Building a fairer world thanks to fair trade

Fanny Lamon
15 April 2019
Improving market access for producers in the South and promoting fair and sustainable trade, while launching the challenge to make Belgium the leading fair trade country, are the objectives of the Trade for Development Centre (TDC). What does it do to achieve this? We explain.

In its recent activity report, the TDC - a programme of the Belgian Development Cooperation implemented by Enabel, the Belgian Development Agency – presents its achievements from 2014 to 2018. During 4 years it has supported thousands of smallholders in the South, to improve their market access.

In total, 122 organisations of producers and micro, small and medium-sized enterprises (MSMEs), representing around 110,994 beneficiaries across 17 countries, have benefited from the support of the TDC. From Latin America to South-East Asia, via North Africa, Sub-Saharan Africa, the Sahel and the Great Lakes region, the TDC has been involved in ten sectors of production, namely coffee, cocoa, oil and aromatic and medicinal plants, tea, fruit and vegetables and nuts, tourism, crafts, gold and timber. Specifically, the TDC provides farmers with both financial resources and the expertise and know-how to be able to innovate and run businesses on their own, while developing their activity sustainably.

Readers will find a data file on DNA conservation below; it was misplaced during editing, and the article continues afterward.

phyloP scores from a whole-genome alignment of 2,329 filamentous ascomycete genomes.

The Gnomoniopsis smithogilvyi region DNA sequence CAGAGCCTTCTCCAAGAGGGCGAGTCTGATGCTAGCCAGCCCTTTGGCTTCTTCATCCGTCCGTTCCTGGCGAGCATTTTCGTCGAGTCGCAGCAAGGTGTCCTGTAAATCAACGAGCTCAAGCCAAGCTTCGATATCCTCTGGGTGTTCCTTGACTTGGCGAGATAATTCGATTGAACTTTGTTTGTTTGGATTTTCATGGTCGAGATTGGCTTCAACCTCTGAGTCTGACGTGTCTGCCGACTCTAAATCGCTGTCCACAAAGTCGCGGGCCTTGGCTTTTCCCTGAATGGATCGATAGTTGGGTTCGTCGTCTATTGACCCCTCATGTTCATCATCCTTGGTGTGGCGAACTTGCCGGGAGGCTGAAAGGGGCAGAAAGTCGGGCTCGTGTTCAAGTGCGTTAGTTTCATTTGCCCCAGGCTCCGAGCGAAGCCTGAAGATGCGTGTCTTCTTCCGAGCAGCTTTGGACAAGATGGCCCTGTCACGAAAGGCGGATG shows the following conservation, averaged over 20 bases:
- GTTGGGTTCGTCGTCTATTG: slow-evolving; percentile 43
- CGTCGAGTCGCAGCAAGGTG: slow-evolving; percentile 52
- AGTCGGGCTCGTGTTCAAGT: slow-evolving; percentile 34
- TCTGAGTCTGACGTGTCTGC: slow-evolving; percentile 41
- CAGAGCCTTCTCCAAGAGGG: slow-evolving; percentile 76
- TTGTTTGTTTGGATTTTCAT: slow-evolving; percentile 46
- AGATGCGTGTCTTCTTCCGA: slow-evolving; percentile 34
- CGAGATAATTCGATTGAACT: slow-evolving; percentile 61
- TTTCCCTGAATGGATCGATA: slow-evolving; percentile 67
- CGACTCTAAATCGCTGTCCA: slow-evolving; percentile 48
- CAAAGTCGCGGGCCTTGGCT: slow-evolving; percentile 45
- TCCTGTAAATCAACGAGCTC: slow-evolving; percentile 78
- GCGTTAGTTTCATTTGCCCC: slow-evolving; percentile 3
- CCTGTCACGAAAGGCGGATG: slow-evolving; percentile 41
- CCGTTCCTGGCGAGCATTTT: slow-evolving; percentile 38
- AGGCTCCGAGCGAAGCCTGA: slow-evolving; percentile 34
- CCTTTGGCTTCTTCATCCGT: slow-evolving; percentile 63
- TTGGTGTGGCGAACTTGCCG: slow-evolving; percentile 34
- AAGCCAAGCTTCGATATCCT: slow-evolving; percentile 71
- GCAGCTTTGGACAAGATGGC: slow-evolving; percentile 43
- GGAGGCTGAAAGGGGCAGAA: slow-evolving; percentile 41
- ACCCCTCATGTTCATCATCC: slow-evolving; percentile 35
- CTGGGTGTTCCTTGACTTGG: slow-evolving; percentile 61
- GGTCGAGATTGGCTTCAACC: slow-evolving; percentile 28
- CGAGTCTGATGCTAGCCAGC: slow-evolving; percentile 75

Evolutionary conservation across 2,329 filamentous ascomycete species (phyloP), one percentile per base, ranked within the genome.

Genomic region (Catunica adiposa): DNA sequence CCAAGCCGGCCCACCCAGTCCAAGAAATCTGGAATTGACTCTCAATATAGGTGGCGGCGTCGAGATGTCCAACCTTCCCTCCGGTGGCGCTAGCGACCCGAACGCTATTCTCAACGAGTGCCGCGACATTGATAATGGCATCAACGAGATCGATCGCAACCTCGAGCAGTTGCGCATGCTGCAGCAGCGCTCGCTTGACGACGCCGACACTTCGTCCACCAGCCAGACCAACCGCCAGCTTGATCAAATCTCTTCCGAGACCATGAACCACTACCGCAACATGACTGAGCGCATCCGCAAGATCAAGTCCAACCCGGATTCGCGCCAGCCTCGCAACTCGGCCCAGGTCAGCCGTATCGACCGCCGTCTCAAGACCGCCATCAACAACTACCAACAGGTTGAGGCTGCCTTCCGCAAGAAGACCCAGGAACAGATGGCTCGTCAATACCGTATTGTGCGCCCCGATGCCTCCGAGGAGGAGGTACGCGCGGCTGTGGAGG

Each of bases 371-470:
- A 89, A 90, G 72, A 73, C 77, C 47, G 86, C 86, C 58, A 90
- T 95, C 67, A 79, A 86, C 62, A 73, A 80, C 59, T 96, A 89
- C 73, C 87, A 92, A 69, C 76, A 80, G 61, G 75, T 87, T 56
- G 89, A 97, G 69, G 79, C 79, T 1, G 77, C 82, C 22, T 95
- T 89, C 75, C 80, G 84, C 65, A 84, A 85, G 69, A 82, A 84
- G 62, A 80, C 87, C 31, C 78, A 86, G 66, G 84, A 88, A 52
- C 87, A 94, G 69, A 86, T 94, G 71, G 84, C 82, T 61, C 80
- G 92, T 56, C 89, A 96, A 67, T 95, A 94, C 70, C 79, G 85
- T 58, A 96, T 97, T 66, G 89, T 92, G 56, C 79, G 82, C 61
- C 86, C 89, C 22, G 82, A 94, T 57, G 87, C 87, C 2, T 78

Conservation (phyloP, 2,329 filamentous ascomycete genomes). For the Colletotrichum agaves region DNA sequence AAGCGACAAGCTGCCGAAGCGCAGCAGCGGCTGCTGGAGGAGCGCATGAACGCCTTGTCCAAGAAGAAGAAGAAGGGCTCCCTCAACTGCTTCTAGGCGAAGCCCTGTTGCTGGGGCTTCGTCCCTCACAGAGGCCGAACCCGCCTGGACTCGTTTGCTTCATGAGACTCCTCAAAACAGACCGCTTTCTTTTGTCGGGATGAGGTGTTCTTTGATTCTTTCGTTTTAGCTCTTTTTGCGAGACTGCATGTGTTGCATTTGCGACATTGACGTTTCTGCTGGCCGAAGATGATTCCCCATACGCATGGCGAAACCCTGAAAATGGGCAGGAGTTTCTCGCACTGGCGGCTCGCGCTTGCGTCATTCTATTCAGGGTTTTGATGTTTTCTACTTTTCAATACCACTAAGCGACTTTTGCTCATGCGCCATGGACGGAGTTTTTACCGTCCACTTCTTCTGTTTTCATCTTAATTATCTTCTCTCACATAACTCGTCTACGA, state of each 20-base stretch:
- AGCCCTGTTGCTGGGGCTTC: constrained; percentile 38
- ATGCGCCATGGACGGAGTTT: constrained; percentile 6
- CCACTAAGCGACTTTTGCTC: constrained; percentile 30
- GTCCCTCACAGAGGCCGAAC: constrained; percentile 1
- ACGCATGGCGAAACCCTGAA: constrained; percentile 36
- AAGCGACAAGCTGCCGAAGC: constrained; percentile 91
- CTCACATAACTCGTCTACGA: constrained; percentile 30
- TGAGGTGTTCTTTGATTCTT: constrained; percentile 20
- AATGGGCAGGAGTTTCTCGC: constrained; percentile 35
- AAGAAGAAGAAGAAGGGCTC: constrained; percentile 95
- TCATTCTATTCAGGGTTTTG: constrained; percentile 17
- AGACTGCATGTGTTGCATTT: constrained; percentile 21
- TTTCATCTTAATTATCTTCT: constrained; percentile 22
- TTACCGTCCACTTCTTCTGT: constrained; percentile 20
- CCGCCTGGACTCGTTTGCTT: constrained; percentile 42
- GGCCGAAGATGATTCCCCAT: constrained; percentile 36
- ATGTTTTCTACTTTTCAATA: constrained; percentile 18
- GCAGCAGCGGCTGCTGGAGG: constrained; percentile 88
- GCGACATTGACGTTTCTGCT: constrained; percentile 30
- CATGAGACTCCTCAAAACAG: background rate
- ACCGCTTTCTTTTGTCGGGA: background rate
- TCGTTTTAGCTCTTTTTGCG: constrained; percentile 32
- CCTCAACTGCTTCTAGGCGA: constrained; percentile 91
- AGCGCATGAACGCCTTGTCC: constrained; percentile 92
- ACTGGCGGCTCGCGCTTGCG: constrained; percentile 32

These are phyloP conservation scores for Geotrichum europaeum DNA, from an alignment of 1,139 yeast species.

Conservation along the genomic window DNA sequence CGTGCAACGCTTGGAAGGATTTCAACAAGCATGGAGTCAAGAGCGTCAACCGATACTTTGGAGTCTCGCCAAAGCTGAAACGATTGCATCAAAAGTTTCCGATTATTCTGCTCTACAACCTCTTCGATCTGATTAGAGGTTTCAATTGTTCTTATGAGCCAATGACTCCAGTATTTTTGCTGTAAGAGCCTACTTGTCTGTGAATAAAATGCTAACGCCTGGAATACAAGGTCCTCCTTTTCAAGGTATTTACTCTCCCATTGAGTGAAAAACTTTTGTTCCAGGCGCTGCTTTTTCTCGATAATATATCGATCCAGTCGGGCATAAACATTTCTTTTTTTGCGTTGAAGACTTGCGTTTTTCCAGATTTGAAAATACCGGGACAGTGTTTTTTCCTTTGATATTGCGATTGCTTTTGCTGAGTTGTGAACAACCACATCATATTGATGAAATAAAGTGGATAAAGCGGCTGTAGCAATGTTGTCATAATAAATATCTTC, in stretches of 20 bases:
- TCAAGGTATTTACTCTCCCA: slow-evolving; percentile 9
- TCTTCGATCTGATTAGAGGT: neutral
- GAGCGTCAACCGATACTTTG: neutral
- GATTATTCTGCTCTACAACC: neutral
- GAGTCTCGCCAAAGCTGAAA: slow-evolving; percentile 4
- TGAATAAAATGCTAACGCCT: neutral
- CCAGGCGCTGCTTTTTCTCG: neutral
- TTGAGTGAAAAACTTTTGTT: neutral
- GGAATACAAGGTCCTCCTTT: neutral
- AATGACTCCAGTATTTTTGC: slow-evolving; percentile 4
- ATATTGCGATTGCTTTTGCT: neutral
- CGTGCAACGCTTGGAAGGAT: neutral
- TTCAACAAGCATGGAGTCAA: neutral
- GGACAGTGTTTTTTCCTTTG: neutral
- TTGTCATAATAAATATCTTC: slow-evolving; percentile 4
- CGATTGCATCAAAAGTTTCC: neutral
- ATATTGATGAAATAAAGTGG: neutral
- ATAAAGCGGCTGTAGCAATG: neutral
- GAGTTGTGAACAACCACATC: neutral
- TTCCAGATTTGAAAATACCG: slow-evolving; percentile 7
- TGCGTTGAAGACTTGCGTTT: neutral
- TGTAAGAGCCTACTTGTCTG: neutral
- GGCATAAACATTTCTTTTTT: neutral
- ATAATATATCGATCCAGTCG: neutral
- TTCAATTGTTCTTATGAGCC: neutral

How is fair and sustainable trade a tool for reducing poverty, and a lever for development? Here are the responses from four sectors that have benefited from the support of the TDC.

the TDC provides farmers with both financial resources and the expertise and know-how to be able to innovate and run businesses on their own, while developing their activity sustainably.

Revitalising coffee growing in Africa and Latin America

In the coffee sector, 19 MSMEs, or 61,602 beneficiaries, have received support from the TDC. This is particularly the case in DR Congo, where despite the favourable soil, climate and altitude for coffee growing, the living conditions of smallholders are difficult as they are forced to abandon their fields due to the extreme violence that is ravaging the country.